Location: Places >> South America >> Argentina >> Buenos Aires >> BA housemate search & flat sharing
Complete Flat for rent in the best of San Telmo 650$USD all inclusive-
I'm traveling a lot and offer to rent my apartment, is in the heart of San Telmo. Ideally a year or month but could also rent weekly. Equipped with all my stuff and also have a brief description here.
The flat is on the 3rd floor lovely open and breath taking view to Lezama Park. It is a studio with a wall huge placard, complete bathroom, full kitchen with breakfast counter.
Equipped with cable, tv, fridge, dishes, kitchenware, linens and towels. the rate includes electricity, gas, building fees, city taxes, cable tv. There's a telephone line for you to receive and make local phone calls.
My family live near the studio; and has a best shop for tribal arts in Buenos Aires. platanativa.com
Leaving behind hundreds of properties, a few of the larger lots were converted into needed parks, the largest of which is Lezama Park, designed by renowned French-Argentine urbanist Charles Thays in 1891 as a complement to the new Argentine National Museum of History. Most large homes, though, became tenement housing during the wave of Immigration in Argentina from Europe, between 1875 and 1930. San Telmo became the most multicultural neighborhood in Buenos Aires, home to large communities of British, Galician, Italian and Russian-Argentines. The large numbers of Russians in San Telmo and elsewhere in Buenos Aires led to the consecration of Argentina's first Russian Orthodox Church in 1901. Growing industry to the south also led a German immigrant, Otto Krause, to open a technical school here in 1897.
San Telmo's bohemian air began attracting local artists after upwardly mobile immigrants left the area. Growing cultural activity resulted in the opening of the Buenos Aires Museum of Modern Art by critic Rafael Squirru in 1956, as well as in the 1960 advent of the "Republic of San Telmo," an artisan guild which organized art walks and other events. San Telmo's immigrant presence also led to quick popularization of tango in the area; long after the genre's heyday, renowned vocalist Edmundo Rivero purchased an abandoned colonial-era grocery in 1969, christening it El Viejo Almacén ("The Old Grocery Store"). Soon becoming one of the city's best-known tango music halls, it helped lead to a cultural and economic revival in San Telmo.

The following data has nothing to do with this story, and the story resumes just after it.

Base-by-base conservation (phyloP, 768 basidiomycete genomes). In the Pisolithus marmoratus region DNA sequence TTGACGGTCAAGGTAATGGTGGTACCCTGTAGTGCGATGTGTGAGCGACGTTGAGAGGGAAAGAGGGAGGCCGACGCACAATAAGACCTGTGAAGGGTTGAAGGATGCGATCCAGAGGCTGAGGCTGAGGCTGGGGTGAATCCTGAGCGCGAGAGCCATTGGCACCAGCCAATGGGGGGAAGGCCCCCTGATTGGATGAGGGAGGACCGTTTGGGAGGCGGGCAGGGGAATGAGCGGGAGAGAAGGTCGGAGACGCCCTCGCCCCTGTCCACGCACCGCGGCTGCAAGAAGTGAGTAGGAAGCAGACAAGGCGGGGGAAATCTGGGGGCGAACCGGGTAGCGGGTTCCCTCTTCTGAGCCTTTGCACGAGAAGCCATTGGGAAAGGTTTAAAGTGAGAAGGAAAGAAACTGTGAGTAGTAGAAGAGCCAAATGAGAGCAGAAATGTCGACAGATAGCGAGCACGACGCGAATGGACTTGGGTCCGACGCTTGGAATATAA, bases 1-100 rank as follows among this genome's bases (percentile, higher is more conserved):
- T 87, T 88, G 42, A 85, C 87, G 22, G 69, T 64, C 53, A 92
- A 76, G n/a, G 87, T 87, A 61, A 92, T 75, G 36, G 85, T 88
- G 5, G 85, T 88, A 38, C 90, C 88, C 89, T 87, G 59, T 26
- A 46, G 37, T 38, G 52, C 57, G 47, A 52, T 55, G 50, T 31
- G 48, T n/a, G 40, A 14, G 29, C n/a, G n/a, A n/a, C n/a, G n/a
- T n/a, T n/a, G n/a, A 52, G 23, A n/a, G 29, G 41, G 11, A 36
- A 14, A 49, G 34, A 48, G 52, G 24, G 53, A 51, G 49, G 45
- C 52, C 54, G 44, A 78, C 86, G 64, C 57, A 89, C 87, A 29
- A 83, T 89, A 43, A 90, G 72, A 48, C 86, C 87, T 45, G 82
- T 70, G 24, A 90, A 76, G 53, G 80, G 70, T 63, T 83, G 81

The 1980 restoration of the former Ezeiza family mansion into the Pasaje de la Defensa ("Defensa Street Promenade"), moreover, has led to the refurbishment of numerous such structures, many of which had been conventillos (tenements) since the 1870s. As most of San Telmo's 19th century architecture and cobblestone streets remain, it has also become an important tourist attraction.
A big number of contemporary art galleries, art spaces and museums are located in this area. In 2005 the gallery and artist-run space Appetite opened on this area, and created a huge flow attending to its openings and parties that caught the attention of public and media right away, as well as other art galleries that started opening in this neighborhood, becoming the actual Mecca of contemporary art. The first to talk about it was Rolling Stone magazine when they published by the end of 2006: "When all the movement seemed to be getting installed at Palermo, the Daniela Luna tornado opened the appetite with an art gallery in San Telmo and little by little is monopolizing the neighborhood and transferring the scene." A few months later, New York Times described "To find Appetite, an avant-garde gallery that everyone I met recommended, I had to return to one of San Telmo's less atmospheric blocks. Pop-punk exuberance is Appetite's stock in trade, its walls (and floors) are covered in a profusion of styles" Many media remarked the transformation of San Telmo into a destination for contemporary art lovers, such as the newspaper La Nacion, that counted around 30 galleries and art center in 2008. Later that year, the same newspaper published another article that started: "Contemporary art moved into the neighborhood. San Telmo Art District is born
photos in my profile.
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the best, Juan